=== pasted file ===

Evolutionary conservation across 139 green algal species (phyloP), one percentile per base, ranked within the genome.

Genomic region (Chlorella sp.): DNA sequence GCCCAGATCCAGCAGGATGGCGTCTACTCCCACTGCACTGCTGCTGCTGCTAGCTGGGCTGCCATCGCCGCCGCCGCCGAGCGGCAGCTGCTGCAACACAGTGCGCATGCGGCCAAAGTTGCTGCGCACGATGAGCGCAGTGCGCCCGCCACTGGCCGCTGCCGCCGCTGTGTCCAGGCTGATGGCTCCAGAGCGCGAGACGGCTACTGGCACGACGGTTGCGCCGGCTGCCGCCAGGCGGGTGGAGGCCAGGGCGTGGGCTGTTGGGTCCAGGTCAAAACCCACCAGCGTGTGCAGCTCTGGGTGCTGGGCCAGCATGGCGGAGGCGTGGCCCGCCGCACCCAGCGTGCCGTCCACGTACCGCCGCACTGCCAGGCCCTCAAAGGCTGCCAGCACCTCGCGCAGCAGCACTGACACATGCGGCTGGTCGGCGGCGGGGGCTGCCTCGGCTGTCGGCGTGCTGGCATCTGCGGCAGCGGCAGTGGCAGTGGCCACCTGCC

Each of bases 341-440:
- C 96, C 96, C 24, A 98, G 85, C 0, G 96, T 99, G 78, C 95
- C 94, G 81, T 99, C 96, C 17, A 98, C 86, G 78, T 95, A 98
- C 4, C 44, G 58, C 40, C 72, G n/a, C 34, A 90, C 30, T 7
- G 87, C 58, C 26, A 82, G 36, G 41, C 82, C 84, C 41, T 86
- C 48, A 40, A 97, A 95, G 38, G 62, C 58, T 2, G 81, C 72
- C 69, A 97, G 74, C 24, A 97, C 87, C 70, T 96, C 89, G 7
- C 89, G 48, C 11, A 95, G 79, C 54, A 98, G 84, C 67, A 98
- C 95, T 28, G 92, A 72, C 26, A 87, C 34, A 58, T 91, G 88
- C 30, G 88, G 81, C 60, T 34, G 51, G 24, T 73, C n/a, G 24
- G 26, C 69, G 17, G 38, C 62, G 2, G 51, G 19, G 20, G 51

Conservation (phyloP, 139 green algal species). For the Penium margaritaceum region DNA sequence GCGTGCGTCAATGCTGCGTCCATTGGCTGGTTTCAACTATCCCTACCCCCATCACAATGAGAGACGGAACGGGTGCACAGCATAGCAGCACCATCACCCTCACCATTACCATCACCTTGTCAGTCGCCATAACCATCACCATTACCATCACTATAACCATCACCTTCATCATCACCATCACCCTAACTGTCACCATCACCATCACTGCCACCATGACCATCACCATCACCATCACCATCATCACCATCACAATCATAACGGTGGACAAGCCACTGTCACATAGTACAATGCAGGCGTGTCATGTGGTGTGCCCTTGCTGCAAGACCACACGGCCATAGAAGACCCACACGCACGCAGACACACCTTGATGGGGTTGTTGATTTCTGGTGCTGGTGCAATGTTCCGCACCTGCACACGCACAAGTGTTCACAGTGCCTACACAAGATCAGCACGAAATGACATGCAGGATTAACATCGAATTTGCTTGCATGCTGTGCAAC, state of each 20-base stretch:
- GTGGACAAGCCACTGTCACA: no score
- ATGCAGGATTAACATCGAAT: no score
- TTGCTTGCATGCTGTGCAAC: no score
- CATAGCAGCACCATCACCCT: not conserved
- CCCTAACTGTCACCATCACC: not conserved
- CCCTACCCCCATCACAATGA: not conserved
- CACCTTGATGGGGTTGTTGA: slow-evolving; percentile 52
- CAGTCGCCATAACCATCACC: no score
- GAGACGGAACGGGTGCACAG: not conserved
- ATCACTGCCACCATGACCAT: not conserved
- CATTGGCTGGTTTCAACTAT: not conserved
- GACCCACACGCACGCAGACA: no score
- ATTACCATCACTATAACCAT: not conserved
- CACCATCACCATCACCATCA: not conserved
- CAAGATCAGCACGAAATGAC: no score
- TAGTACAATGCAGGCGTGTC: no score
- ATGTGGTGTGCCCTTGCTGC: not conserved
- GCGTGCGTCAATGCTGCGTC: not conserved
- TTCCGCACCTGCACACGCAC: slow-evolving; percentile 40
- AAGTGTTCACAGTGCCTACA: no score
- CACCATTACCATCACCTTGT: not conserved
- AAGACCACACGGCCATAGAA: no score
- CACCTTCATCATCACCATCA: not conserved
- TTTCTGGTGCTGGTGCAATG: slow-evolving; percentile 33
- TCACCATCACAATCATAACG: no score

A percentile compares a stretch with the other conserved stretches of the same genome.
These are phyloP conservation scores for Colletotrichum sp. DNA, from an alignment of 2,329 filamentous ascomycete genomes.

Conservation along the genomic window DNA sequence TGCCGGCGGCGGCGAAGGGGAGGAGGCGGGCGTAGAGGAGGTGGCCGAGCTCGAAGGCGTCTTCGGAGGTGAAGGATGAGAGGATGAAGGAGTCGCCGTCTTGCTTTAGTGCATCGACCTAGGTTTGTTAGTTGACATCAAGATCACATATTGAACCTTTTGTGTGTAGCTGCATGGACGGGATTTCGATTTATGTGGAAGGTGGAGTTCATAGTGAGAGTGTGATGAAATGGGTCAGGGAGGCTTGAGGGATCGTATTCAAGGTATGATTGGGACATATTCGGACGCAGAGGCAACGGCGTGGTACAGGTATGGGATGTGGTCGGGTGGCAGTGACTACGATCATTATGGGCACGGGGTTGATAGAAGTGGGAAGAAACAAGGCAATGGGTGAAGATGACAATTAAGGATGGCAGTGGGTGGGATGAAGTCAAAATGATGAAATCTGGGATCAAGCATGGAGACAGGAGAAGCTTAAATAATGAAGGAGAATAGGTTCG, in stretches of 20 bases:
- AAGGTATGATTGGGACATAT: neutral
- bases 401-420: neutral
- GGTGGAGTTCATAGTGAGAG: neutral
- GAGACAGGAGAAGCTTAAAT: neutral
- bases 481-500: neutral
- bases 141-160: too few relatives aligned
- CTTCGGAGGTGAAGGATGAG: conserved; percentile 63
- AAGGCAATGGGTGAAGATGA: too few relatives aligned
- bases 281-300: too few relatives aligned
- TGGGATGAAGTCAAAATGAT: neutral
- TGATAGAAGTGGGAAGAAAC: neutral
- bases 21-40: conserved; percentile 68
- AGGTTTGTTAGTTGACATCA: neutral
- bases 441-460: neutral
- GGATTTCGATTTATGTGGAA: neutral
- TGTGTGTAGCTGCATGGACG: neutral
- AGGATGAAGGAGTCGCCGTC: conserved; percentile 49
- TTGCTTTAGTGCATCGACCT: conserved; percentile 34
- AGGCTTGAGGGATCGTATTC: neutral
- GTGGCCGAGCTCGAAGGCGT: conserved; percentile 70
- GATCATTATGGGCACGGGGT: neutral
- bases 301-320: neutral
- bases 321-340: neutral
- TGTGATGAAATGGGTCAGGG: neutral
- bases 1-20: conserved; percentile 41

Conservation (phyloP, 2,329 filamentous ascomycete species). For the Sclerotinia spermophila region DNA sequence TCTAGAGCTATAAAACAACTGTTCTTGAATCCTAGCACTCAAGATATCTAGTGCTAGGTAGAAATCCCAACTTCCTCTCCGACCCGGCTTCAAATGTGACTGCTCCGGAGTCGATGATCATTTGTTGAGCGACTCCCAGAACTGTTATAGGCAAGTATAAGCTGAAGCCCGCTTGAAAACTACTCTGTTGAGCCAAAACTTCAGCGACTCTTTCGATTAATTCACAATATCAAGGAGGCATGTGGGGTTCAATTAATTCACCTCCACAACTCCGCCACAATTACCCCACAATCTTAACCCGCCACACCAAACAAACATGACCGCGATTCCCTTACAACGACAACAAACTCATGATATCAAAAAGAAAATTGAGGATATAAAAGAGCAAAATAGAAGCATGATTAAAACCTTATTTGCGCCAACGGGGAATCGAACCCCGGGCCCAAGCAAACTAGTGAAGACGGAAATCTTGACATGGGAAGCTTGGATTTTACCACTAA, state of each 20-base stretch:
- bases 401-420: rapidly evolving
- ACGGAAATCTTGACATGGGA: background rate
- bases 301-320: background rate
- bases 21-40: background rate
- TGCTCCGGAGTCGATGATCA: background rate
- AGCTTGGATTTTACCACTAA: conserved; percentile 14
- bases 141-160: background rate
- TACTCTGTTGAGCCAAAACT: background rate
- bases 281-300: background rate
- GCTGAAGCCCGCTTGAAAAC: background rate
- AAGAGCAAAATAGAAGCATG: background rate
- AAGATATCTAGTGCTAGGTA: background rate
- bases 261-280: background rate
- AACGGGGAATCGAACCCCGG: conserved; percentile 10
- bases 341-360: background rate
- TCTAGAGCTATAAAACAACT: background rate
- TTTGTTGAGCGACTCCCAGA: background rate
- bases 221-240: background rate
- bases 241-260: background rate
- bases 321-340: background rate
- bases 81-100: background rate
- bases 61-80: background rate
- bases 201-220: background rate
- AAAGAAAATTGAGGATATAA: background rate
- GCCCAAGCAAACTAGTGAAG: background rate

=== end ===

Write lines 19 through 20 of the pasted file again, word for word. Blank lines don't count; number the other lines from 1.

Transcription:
- CCCTAACTGTCACCATCACC: not conserved
- CCCTACCCCCATCACAATGA: not conserved